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I have been working on getting proper shading on a model viewer I have made for a custom format. The first time I enabled lighting and set the lights and stuff, the model was completely white, unlike models in tutorials I saw, so I looked at the code for glutSolidCube to find that it uses normals.

In my PLY to my format converter, I made it multiply normals by 255 for X, Y, and Z normals (for the sake of saving space). In my renderer, I simply divided by 255.

glNormal3f(xn,yn,zn);

Where xn, yn, and zn are each normals between -1 and 1. Between 0 and 1 for this test, actually.

Surprisingly, the result had the same shading on every face (dark gray). I looked at the code for glutSolidCube again and noticed that X, Y, and Z normals do not each have a value. If X is 1, the others are 0. If Y is 1, the others are 0. If Z is 1, the others are 0. I modified my converter to write Normal*255 for whichever one was the greatest and 0 for the others. Then, there was a mixture of solid white and solid black faces. I have tried calling glNormal3f both per-vertex and per-face.

With that said, I am pretty mixed up on normals and shading in general. I would like to render shading on my 3D models and think it has to do with normals, but I'm not sure how to properly calculate them. If someone could help me figure out how, I would be grateful. Thank you for taking the time to read! :)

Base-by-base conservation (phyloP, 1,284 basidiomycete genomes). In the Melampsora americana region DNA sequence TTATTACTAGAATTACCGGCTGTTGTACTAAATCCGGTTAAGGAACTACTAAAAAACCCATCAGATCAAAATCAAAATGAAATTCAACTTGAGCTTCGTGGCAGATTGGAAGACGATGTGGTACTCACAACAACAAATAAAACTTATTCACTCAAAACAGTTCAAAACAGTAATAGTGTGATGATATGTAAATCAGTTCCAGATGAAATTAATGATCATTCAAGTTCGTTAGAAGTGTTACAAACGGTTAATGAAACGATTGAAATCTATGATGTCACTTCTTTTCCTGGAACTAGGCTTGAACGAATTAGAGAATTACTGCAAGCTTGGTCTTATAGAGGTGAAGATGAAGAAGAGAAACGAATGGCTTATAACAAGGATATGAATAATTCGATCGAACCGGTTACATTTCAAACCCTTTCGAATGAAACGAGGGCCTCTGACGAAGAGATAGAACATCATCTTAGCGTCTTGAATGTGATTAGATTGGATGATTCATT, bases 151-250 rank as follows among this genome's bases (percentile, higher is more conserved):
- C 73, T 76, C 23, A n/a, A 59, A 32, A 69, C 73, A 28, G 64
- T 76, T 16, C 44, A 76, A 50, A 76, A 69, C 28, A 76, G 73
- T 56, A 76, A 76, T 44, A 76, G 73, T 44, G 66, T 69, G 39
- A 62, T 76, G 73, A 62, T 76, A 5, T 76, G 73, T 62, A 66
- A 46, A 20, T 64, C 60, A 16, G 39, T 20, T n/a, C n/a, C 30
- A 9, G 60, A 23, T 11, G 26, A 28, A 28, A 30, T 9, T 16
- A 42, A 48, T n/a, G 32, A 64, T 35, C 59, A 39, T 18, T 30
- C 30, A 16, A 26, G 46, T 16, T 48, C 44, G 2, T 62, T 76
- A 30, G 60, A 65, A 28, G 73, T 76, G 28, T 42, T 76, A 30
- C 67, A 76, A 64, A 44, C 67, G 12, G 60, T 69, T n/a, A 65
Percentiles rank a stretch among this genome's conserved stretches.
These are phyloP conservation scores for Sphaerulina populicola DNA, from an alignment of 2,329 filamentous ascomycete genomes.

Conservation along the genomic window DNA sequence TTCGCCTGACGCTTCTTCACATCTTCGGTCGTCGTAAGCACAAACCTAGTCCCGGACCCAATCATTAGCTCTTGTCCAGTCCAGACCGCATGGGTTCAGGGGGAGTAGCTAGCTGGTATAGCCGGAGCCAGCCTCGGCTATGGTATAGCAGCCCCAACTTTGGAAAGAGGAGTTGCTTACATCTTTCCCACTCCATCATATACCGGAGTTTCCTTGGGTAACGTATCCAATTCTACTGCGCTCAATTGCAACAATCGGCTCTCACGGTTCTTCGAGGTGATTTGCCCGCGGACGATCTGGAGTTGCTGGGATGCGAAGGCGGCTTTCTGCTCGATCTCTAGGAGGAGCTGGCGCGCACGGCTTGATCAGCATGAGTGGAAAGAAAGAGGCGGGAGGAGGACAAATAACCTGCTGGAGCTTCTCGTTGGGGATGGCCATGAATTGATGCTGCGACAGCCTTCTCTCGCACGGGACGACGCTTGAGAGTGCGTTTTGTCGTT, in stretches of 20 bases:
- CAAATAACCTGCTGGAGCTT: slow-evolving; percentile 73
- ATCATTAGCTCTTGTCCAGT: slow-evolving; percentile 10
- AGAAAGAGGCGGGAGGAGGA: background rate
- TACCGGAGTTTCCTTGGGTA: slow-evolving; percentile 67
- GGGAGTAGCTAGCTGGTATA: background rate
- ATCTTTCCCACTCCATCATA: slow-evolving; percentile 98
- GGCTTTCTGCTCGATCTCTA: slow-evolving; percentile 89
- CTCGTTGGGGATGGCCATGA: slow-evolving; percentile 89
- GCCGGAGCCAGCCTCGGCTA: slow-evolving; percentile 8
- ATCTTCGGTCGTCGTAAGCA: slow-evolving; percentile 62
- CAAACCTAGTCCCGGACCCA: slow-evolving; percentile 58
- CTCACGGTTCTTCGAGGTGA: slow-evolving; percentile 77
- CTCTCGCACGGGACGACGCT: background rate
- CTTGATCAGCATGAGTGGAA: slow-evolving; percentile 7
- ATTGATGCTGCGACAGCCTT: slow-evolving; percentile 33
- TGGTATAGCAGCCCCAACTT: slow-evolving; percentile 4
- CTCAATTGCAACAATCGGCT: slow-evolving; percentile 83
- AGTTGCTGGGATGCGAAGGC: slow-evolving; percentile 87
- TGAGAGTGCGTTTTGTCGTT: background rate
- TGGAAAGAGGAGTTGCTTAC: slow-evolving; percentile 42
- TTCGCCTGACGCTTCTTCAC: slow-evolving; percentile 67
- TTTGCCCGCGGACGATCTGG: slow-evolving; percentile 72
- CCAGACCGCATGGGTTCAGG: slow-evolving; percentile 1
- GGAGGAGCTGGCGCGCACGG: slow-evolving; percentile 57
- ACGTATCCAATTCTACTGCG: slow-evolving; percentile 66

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Put simply, the normal to a surface is the vector that is perpendicular to that surface. So, for example, if I have a triangle (0,0,0), (1,0,0), (0,0,1), then one normal could be (0,1,0). Yes, lighting calculations do use normals. The simplest model, for instance, calculates lighting intensity as the normal dotted with the light's direction.

But anyway, it sounds like you need to do some more research. Try to find something explaining OpenGL 2's lighting model.

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Yeah the Normal is perpendicular to its surface. It is needed in lighting calculations so it can be compared to a lights direction and determine that surfaces lit value. You could search for Blinn-Phong shading. This website also has a pretty good explanation under "OpenGL Directional Lights 1"

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Problem solved! Thank you for the links!

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